BODY OF EVIDENCE
As the award-winning Unforgotten returns, the detectives delve into an old murder case – and face a very modern battle with social media
In the new series of Unforgotten, the detectives investigate the murder of a girl at the turn of the Millennium
Acrime that has resurfaced after decades; suspects with skeletons about to come tumbling out of the cupboard; and television’s two least showy detectives – it can only be ITV’s BAFTA-winning Unforgotten, back for a third series.
The show is a critical and ratings hit despite its two leads, DCI Cassie Stuart ( Nicola Walker) and DI Sunny Khan (Sanjeev Bhaskar), not fitting the typical TV detective model of being dysfunctional, maverick or superheroes. Its stories use a well- trodden formula, yet have modern themes and attitudes bearing on the historical crimes.
The first series dealt with racism, the second was based around child abuse, and the third looks at how being a suspect in the age of social media can ruin your life, even if you’re innocent.
In this new story, the body of a girl who vanished on the eve of the millennium is discovered at a building site on the M1, several miles from where she went missing. Her disappearance was huge national news at the time, so when her remains are found, DCI Stuart and DI Khan find themselves battling a media storm and a frenzy of commentary on the internet – as well as a community very reluctant to be in the public eye again.
‘It’s high-profile and you see how the village where the girl went missing from has never recovered,’ says Nicola. ‘Not everyone wants them raking up the past and that’s probably more common than we realise. The village has become synonymous with this appalling crime.
‘For many people, the crime is in living memory so the team has to tread extremely gently. The story looks at how a mishandled case sticks in the consciousness of the whole country. We can all name big cases like that. They change the way you feel about the world and that’s something the writer and creator Chris Lang has been looking at all the way through.’
Chris says, ‘I like the idea that people l ive with what they’ve done for years or decades.
And I wanted to examine what happens when the investigation reaches their door.’ This time, the detectives quickly home in on their suspects. In 2000, police focused on the victim’s boyfriend, but the discovery of her body near the M1 means they now believe the killer came from outside her village. Attention shifts to four men, childhood friends, who were holidaying nearby with their families, to celebrate the New Year.
For one of the men, James Hollis – portrayed by Kevin McNally, who played first mate Gibbs in Pirates Of The Caribbean – life changes as soon as the police come knocking. A well- loved television host, he shoulders the brunt of public anger, egged on by social media.
‘ If you’re famous and are seen going into a police station, it attracts attention,’ says Kevin. ‘At one point, a stranger swears at James – they assume he’s guilty. Everyone has an opinion about him.’
Chris says a big theme of this series is the negative side of social media. ‘The ability to express the rage we see every day on Twitter and Facebook is seismic,’ he says. ‘Has that anger always been there, or does the platform amplify the anger? We’re living in angry times.’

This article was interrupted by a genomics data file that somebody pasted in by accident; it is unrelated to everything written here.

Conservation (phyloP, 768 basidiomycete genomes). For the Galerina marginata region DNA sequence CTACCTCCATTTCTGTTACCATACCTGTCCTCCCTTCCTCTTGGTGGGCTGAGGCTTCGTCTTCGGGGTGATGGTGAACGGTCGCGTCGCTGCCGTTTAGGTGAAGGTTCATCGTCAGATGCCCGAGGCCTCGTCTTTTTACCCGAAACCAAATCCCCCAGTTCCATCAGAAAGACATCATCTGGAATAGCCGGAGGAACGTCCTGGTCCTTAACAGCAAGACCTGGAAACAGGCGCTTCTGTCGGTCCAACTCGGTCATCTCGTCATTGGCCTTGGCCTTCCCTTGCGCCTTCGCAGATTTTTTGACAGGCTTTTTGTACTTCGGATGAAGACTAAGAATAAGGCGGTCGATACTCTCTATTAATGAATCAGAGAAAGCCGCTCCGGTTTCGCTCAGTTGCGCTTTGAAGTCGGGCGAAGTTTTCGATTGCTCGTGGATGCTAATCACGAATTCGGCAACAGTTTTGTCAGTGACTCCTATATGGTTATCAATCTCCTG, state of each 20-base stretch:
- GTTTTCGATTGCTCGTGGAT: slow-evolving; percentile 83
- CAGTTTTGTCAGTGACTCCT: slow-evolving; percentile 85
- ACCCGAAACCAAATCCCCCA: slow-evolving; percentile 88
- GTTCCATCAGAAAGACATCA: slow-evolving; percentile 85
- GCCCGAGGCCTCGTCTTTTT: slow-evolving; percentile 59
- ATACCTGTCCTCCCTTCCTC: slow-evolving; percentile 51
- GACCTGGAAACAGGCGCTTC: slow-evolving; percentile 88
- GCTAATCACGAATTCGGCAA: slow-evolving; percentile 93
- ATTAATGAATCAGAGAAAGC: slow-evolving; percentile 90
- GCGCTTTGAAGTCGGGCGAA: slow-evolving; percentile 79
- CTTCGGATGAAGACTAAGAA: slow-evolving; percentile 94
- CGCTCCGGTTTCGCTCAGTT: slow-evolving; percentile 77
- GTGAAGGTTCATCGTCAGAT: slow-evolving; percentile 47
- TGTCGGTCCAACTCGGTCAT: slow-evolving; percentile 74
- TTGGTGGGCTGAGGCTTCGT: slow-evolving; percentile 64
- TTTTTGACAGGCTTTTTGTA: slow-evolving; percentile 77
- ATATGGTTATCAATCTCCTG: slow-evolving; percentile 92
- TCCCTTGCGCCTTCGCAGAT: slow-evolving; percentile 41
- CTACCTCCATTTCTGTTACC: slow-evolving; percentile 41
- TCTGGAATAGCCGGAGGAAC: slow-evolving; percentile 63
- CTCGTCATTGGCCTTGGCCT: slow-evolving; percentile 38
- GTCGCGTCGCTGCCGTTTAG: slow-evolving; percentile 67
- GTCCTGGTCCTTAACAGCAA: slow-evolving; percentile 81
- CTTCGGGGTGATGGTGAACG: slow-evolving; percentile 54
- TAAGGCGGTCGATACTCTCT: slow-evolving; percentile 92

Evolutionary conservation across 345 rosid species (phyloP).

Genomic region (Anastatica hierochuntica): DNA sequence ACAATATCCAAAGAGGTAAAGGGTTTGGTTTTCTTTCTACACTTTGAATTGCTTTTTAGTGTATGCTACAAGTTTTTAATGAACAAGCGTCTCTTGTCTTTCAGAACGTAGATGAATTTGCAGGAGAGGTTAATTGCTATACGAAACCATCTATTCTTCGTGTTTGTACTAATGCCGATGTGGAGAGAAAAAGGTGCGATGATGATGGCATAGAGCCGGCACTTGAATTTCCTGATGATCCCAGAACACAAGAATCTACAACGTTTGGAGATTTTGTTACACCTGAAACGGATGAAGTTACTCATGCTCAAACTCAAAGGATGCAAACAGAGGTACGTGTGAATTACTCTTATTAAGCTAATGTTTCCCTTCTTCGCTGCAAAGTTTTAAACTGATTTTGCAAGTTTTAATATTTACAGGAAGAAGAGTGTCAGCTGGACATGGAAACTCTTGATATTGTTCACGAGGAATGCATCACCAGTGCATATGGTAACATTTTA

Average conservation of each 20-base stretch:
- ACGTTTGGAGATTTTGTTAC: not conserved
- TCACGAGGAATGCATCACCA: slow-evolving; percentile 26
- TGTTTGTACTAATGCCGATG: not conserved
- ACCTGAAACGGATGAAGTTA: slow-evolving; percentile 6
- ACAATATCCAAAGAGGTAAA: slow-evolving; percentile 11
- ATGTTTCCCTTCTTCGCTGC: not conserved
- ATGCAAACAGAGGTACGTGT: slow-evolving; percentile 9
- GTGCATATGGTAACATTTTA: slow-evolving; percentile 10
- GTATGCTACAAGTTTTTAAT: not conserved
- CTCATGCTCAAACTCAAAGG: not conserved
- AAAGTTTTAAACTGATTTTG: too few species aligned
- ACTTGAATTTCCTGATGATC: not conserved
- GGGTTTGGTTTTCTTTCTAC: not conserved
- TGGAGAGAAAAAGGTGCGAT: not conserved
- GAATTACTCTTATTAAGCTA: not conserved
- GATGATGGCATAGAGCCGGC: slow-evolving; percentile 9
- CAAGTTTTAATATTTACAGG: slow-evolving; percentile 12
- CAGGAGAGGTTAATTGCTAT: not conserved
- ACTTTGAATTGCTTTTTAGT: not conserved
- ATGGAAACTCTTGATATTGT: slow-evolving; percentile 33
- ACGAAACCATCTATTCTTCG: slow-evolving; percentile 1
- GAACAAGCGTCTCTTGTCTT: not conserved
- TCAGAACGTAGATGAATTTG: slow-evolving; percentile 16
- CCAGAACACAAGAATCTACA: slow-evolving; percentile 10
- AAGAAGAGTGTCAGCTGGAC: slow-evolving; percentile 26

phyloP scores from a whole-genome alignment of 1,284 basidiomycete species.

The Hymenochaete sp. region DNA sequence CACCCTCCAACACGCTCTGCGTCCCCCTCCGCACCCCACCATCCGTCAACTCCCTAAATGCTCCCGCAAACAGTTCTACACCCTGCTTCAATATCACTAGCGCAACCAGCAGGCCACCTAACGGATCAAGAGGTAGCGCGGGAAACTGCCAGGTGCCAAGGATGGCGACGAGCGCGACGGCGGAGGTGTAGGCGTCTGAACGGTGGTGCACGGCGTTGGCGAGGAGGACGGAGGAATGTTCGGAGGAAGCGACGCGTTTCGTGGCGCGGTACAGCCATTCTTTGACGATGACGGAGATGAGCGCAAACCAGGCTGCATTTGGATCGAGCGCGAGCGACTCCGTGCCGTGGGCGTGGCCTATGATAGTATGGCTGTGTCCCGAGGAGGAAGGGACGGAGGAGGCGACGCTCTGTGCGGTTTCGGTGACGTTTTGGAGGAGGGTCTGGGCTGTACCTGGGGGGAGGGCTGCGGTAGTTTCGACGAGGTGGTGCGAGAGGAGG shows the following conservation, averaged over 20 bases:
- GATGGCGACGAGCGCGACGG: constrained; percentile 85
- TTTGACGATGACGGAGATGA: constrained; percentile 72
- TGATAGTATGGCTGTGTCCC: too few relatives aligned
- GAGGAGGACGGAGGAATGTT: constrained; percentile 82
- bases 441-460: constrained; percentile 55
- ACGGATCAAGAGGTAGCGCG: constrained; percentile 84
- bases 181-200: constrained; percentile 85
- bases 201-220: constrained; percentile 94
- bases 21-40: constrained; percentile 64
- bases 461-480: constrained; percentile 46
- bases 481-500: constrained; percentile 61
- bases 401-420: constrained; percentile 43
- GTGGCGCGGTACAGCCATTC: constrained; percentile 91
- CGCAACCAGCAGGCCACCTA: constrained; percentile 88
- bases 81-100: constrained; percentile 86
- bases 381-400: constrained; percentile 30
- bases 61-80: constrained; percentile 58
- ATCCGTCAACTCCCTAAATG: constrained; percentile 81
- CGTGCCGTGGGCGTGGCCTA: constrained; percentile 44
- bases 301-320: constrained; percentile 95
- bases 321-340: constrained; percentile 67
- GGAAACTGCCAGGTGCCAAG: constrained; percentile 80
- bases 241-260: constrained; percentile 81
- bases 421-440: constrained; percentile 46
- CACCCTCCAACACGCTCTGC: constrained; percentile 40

The three other men in the frame went to school with James. Alex Jennings (the Duke of Windsor in The Crown) is Dr Tim Finch, a twice-married country GP. He too is affected by the attention from the police investigation. ‘You should be innocent before proven guilty,’ he says. ‘ With the #MeToo movement... while it’s right all that information should come out, there may be questionable accusations and people’s reputations maligned.’
Pete Carr, played by Men Behaving Badly’s Neil Morrissey, is an unsuccessful businessman who struggles to support his wife and two sons. He has relied for years on his friends. Neil says one thing that drew him to the role was the depiction of male friendship.
‘Their friendship brings out their caring sides,’ he says. ‘They help each other but also have arguments. Unforgotten questions the value of friendships and if any of us are aware of what our friends are really capable of.’
Finally, there is Chris Lowe (James Fleet of Vicar Of Dibley fame), who has fallen on difficult times. Formerly a successful advertising executive, he suffers from bipolar disorder and has lost his job, marriage and home. ‘We look at how lives are affected by mental illness,’ says James. ‘It’s a huge issue and it’s healthy to talk about it.’
The detectives are under pressure at home, too. Neither has recovered from the last series, when they investigated serious sexual assaults. Sunny is dating but his ex-wife is back. Cassie is lonely, as her youngest son has moved out and her father now has a new girlfriend.
‘We see more into their home lives, audiences told us they like that. But the case is still the priority,’ says Chris.
The show is famous for plot twists and the cast admit they never guess the murderer. But Chris insists the endings are plausible – the clues are there. ‘ It’s important to always resolve a story, and that doesn’t mean suddenly bringing in a new character,’ he says. ‘ People are tired of engaging with a story for hours then it not being resolved at the end.
‘Here, the culprit is one of four or five people, so you can get it right – if you watch closely enough.’
‘We live in angry times. The ability to express rage online is seismic’
Unforgotten, tomorrow, 9pm, ITV.
Cassie and Sunny have a new historical case to solve
Neil Morrissey plays a man struggling to support his family